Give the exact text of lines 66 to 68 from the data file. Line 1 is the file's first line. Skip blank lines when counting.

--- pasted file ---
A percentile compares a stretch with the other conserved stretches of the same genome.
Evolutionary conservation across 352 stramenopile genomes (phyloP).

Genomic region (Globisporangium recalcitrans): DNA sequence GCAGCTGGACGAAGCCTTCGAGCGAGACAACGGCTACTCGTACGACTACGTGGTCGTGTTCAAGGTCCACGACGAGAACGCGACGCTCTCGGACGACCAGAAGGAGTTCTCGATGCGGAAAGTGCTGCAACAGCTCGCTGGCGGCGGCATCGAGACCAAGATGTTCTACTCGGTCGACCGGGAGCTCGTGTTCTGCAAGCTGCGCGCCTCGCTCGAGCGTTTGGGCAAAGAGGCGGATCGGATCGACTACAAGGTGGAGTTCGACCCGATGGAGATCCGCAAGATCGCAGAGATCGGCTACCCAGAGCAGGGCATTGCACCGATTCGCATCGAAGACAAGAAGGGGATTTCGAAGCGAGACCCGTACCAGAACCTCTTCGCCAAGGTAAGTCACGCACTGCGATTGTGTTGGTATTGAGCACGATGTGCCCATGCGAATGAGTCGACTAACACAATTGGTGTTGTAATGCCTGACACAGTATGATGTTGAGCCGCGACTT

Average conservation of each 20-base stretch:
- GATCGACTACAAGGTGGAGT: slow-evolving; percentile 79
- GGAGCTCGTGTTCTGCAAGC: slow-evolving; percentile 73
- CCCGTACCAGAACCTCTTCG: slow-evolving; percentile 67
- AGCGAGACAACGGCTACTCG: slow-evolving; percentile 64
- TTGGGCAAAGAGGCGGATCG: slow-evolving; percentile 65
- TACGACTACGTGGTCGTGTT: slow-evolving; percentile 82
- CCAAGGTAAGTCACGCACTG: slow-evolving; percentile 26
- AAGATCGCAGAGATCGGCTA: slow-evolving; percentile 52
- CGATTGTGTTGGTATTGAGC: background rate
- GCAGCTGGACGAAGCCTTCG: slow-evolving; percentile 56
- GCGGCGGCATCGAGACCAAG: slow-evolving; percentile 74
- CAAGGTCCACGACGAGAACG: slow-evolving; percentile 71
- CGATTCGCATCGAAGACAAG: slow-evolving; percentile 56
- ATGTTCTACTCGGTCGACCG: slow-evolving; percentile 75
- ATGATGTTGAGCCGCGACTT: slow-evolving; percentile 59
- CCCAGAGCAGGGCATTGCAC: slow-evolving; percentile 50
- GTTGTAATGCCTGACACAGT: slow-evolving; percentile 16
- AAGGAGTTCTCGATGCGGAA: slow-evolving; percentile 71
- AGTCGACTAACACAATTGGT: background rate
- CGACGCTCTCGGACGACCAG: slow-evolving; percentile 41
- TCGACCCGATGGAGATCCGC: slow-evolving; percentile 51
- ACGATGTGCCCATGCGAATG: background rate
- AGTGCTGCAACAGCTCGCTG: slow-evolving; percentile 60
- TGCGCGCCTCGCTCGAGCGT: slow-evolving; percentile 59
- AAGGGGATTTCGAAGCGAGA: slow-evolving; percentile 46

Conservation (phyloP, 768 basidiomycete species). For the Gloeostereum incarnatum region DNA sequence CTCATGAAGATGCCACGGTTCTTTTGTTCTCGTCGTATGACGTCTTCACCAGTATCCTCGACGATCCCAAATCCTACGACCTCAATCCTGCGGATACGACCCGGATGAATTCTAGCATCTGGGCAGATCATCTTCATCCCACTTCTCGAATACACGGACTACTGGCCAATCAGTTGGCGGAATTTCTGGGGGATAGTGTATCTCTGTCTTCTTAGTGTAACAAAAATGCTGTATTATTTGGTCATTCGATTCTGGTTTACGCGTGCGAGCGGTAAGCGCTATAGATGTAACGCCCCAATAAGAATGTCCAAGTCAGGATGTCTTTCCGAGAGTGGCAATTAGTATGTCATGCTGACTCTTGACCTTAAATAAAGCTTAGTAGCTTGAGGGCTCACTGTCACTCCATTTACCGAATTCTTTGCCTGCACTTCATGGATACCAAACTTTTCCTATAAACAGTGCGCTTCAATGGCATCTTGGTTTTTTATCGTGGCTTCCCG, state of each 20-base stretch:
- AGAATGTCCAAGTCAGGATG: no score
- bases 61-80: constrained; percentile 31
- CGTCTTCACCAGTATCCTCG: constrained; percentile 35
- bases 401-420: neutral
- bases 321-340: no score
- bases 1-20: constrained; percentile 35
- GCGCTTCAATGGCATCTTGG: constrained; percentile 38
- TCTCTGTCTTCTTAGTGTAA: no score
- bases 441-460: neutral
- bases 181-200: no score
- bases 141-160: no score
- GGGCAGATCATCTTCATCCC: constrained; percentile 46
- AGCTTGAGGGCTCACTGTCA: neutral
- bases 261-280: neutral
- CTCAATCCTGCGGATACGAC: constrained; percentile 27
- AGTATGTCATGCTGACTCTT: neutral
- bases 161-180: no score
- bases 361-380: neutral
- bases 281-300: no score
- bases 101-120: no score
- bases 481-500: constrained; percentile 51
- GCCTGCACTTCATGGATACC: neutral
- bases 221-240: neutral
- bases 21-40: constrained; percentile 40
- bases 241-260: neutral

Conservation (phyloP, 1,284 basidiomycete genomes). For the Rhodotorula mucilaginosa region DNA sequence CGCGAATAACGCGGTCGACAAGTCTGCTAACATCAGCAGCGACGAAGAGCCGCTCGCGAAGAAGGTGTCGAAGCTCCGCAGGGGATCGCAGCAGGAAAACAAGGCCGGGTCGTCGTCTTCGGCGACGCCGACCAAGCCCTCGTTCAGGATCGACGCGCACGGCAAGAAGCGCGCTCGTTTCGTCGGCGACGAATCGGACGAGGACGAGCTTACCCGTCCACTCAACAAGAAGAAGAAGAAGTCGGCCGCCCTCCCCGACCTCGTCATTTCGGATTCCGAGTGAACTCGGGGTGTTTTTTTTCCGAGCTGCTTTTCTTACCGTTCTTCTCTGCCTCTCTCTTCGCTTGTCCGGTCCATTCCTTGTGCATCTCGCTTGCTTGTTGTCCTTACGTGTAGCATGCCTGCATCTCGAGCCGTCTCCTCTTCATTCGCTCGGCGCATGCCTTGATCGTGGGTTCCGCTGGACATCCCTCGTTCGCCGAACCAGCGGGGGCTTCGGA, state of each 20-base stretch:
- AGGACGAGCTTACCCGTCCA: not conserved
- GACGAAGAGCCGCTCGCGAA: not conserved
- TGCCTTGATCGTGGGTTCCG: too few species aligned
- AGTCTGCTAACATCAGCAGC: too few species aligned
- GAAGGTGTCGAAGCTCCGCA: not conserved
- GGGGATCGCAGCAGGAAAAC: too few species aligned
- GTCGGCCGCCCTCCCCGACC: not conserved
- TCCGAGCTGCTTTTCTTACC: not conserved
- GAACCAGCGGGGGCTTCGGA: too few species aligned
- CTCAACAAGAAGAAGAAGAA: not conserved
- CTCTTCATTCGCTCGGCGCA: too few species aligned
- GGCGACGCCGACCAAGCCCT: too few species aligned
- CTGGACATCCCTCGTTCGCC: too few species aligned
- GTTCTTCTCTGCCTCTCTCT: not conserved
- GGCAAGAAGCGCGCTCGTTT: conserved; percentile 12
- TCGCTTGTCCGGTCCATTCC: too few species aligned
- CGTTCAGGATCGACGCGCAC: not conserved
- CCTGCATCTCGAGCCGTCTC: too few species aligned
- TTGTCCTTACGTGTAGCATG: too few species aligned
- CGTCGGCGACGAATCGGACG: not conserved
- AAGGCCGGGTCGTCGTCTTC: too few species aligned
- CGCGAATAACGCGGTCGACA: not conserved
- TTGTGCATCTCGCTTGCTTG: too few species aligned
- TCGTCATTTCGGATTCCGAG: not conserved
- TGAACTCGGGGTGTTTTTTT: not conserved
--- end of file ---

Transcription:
- CTCAACAAGAAGAAGAAGAA: not conserved
- CTCTTCATTCGCTCGGCGCA: too few species aligned
- GGCGACGCCGACCAAGCCCT: too few species aligned